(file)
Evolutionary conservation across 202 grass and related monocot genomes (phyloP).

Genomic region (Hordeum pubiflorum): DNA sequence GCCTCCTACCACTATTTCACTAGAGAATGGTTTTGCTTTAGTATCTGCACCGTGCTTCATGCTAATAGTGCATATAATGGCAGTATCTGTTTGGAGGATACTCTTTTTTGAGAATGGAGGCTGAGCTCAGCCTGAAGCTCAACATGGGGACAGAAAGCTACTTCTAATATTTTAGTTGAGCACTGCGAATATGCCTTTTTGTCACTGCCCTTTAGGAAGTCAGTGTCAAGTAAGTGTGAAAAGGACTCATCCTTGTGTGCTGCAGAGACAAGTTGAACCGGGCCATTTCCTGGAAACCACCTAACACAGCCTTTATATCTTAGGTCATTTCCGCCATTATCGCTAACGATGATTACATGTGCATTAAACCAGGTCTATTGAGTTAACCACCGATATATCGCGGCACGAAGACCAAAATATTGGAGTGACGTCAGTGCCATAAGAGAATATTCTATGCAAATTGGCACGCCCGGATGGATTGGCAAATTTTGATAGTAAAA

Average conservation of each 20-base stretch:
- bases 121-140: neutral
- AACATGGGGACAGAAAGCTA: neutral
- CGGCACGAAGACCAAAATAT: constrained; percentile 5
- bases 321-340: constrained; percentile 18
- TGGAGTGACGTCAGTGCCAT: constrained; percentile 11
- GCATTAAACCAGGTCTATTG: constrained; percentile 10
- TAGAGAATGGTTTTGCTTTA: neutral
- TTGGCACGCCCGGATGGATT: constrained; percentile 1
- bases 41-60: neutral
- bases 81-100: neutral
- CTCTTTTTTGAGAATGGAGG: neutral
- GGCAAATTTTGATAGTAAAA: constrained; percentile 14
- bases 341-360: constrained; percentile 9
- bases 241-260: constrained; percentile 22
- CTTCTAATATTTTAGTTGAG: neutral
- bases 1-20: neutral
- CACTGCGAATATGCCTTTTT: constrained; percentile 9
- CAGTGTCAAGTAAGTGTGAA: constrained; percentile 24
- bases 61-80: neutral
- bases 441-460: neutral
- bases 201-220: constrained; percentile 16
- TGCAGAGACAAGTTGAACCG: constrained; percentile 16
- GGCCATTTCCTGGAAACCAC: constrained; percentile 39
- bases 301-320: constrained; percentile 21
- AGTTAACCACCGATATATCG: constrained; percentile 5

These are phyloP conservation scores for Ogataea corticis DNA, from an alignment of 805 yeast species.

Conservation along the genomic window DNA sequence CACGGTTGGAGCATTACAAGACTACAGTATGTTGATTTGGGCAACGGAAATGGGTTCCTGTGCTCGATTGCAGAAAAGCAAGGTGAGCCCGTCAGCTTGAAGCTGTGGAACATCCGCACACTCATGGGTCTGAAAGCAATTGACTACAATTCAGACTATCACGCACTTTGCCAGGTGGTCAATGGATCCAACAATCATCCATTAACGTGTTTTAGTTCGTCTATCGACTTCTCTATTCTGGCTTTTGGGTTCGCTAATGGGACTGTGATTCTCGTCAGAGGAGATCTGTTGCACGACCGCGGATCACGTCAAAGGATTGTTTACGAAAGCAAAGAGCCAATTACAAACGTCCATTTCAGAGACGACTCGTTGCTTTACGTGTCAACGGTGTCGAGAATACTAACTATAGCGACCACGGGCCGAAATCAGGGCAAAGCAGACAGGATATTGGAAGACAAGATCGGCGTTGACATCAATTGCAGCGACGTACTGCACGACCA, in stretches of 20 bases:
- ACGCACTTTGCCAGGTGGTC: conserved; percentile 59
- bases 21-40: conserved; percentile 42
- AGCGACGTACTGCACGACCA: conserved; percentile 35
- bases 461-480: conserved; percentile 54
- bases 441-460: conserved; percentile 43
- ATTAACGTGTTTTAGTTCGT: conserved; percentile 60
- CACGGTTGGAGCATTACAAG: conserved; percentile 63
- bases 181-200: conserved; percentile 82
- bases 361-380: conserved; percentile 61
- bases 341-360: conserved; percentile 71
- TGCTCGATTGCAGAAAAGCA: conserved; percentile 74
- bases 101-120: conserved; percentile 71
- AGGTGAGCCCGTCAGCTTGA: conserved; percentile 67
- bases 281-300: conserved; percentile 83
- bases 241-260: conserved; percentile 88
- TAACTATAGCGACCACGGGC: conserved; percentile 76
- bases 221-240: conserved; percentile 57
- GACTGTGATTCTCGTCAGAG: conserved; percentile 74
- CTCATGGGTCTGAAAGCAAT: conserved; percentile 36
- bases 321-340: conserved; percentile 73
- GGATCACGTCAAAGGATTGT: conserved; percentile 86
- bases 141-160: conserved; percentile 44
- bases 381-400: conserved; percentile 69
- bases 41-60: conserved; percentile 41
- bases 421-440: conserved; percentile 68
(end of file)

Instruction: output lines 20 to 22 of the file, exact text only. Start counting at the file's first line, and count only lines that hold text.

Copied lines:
- CACTGCGAATATGCCTTTTT: constrained; percentile 9
- CAGTGTCAAGTAAGTGTGAA: constrained; percentile 24
- bases 61-80: neutral